A Psychiatrist Explains How She Handles Her Own Anxiety

Dr. Gail Saltz on the pressures of being a mental health professional.

When you have the opportunity to ask some of the most interesting people in the world about their lives, sometimes the most fascinating answers come from the simplest questions. The Thrive Questionnaire is an ongoing series that gives an intimate look inside the lives of some of the world’s most successful people.

Thrive Global: What’s the first thing you do when you get out of bed?
Gail Saltz: I do check my phone first thing in the morning for any breaking news that may have an important mental health aspect because much of my work relates to explaining mental health phenomena. I also check the weather to see what my day has in store.

TG: What gives you energy?
GS: I am energized by learning new things. I get excited while reading and preparing for a project I may be working on and feel energized by the acquisition of knowledge as well as the communicating of that knowledge to others who will hopefully find it useful and interesting in their lives. I also find actual problem solving to give me a boost, identifying a problem and coming up with possible solutions. I also love my morning cup of coffee!

TG: What’s your secret life hack?
GS: When faced with interpersonal tensions, I really sit down and imagine being and feeling like the other person. This attempt to truly “try them on for size” often helps me to feel less distressed and approach the problem with improved perspective.

TG: Name a book that changed your life.
GS: Running With Scissors by Augustine Bouroughs, which really demonstrated how extremely dysfunctional family life can be and still allow for the human resilience to grow and prosper.

TG: Tell us about your relationship with your phone. Does it sleep with you?
GS: I keep my phone on my nightstand, but on silent for all but calls, so if there is truly an emergency from family for example, I can be reached. I do not look at my phone at night nor the hour before I go to bed so as to relax and disengage for sleep. During the day, I do check often for breaking news. I text not infrequently with my three children and my husband….just staying in touch or working out logistics.

TG: How do you deal with email?
GS: I check email multiple times per day, not at night. I try to answer quickly if possible and sit in the afternoon for longer replies. I have a probably terrible tendency to never delete emails because I think I may need to go back to one…..hence I have zillions of stored emails.

TG: You unexpectedly find 15 minutes in your day, what do you do with it?
GS: 15 minutes might not register as an extra in my day…. but when I have a break in the action is often when I try to eat or drink water (which I really have to work at because I rarely feel thirsty). If I have extra time I also do try to get an extra walk in, perhaps by walking to my next destination as opposed to car or train. I like walking and it’s a way of sneaking in a healthier life style.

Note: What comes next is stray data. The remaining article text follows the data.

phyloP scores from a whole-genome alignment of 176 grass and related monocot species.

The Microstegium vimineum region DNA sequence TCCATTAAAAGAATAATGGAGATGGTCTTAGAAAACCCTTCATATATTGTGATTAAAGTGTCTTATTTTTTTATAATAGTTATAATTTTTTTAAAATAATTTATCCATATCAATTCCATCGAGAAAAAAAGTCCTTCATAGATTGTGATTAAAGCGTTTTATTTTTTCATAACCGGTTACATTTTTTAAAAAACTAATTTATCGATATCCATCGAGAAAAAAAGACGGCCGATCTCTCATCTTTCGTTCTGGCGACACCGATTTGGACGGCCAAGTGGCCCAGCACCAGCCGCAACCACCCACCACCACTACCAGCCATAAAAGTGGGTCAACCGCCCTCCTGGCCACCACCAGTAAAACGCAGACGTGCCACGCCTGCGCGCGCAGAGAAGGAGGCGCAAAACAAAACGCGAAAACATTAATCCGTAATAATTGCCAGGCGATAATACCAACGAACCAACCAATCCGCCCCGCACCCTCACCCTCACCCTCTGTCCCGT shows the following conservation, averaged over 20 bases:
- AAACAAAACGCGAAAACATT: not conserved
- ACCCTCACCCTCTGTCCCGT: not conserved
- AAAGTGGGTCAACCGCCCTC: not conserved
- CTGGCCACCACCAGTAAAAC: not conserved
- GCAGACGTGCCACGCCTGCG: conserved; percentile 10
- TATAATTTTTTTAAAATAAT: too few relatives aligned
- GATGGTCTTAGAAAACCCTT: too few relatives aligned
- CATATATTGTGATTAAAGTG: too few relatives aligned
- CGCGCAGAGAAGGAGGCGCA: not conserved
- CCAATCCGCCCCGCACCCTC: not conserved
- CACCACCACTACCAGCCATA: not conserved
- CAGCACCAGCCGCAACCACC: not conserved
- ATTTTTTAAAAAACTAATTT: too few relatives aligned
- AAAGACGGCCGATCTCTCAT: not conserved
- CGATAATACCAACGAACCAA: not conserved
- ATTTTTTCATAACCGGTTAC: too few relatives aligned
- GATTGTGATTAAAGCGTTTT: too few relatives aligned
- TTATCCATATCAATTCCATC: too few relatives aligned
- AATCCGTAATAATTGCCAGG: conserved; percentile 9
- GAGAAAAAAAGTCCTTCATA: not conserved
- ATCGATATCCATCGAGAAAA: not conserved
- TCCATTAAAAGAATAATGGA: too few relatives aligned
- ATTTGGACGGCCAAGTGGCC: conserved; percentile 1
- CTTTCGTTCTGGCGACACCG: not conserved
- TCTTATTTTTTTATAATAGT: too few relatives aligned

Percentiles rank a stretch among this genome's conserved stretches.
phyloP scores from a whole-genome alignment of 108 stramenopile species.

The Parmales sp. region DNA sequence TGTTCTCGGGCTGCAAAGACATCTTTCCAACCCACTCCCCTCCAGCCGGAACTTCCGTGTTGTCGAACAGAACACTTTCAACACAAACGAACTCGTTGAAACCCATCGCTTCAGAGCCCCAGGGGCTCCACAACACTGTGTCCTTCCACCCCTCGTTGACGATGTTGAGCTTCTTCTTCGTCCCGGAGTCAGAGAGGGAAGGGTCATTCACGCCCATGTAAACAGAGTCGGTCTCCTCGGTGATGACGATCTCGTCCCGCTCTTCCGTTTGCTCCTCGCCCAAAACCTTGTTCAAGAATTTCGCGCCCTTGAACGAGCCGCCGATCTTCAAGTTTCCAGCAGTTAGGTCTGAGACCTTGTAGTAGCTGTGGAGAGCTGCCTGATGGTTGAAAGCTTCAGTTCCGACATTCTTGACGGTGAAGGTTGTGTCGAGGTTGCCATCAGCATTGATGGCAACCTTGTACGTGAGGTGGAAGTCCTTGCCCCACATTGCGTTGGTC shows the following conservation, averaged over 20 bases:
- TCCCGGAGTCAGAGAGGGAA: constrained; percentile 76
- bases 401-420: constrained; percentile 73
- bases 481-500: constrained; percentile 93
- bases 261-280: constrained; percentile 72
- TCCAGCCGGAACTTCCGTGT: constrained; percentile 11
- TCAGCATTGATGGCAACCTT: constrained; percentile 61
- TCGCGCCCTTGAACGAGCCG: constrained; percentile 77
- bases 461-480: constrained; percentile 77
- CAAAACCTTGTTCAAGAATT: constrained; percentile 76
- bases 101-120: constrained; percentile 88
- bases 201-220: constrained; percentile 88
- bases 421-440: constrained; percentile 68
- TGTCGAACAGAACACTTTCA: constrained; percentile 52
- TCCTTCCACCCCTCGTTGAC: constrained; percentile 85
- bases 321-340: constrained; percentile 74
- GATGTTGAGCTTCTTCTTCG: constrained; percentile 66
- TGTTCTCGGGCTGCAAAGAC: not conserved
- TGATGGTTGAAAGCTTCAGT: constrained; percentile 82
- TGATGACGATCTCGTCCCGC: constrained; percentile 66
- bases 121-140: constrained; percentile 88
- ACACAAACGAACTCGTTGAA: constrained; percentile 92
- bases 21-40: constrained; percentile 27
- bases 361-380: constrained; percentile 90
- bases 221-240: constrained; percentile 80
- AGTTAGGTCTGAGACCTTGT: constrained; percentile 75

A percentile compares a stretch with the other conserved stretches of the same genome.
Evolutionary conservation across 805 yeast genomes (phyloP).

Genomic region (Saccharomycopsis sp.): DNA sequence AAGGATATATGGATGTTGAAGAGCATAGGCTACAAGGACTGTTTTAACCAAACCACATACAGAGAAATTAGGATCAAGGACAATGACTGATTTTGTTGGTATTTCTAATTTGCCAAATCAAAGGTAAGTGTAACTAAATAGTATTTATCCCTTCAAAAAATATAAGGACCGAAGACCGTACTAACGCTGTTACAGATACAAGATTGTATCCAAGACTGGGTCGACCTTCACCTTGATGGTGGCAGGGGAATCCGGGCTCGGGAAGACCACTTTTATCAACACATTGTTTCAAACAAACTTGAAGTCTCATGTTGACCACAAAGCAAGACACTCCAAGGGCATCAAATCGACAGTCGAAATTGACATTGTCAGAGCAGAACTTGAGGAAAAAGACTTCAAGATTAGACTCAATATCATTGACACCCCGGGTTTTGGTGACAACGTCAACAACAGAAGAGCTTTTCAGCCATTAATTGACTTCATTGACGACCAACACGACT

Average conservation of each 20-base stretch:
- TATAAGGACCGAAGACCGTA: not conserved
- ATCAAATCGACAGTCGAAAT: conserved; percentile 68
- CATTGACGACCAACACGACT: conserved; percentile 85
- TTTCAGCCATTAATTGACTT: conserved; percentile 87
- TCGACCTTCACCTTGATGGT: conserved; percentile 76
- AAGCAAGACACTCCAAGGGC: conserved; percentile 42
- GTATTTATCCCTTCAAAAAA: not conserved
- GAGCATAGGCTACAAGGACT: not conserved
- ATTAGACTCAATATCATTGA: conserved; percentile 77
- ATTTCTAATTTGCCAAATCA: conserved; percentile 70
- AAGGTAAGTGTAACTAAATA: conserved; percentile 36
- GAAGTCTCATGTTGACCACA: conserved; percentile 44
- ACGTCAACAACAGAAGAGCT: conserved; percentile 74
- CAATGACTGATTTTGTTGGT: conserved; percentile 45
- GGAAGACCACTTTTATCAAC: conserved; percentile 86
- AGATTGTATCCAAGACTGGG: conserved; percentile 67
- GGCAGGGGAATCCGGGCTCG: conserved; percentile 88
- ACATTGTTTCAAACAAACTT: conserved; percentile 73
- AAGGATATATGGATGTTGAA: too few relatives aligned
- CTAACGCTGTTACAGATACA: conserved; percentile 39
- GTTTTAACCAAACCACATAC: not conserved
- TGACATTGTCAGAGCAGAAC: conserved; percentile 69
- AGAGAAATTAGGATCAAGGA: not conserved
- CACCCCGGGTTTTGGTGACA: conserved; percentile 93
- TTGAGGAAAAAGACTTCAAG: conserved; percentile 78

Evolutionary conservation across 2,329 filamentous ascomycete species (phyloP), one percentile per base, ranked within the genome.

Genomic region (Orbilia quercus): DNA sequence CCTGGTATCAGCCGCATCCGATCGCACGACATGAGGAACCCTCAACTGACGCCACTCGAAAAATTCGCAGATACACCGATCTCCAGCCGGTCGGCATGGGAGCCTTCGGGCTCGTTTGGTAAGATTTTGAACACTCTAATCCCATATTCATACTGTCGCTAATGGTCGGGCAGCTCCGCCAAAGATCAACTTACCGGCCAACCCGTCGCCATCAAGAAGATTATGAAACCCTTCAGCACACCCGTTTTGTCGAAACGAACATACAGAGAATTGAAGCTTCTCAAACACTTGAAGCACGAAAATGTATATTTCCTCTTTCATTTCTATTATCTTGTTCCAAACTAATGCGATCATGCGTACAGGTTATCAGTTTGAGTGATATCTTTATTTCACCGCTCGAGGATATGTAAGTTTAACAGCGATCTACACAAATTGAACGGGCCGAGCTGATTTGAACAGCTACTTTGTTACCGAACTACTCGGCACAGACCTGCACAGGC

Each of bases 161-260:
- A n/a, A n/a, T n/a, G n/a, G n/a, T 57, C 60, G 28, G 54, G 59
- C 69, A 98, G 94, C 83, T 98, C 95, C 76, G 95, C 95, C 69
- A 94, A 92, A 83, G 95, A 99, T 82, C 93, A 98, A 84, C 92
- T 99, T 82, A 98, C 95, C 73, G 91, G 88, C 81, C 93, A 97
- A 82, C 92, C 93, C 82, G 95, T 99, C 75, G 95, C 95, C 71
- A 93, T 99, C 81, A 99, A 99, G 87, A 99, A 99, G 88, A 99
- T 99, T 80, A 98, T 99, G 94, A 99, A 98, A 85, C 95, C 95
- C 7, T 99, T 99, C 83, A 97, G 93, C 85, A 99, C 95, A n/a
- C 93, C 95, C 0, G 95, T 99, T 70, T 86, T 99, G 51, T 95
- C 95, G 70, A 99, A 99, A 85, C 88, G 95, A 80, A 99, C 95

TG: When was the last time you felt burned out and why?
GS: Holidays are a time I’m more likely to feel burned out, because I’m trying to make a really nice holiday for my family in addition to the usual work and family stuff. This can put me over the top sometimes and feeling fried. I know it will pass and I know I may not get everything done and I try to be ok with that.

TG: When was the last time you felt you failed and how did you overcome it?
GS: When I am struggling with my own anxiety, I have a tendency to feel failed because my job includes helping others with their anxiety. When you are the expert, you feel like it’s a failure to have a problem related to your expertise. I try to remind myself that cardiologists sometimes have heart problems and oncologists get cancer. I continue to add to my own toolbox for managing anxiety, looking to newer and newer methods available for use.

TG: Share a quote that you love and that gives you strength or peace.
GS: “You’ve gotta dance like there’s nobody watching. Love like you’ll never be hurt, sing like there’s nobody listening, and live like it’s heaven on earth,” by William Purkey. 

Dr. Saltz is best known for her work as a relationship, family, parenting, emotional wellbeing, and mental health and wellness contributor in the media. She is a bestselling author of numerous books including her most recent, The Power of Different: The Link Between Disorder and Genius, and the go-to expert on a variety of important psychological issues particularly those pertaining to breaking and current issues and news. Dr. Saltz is an Associate Professor of Psychiatry at the NY Presbyterian Hospital Weill-Cornell School of medicine, a psychoanalyst with the New York Psychoanalytic Institute and has a private practice in New York City.

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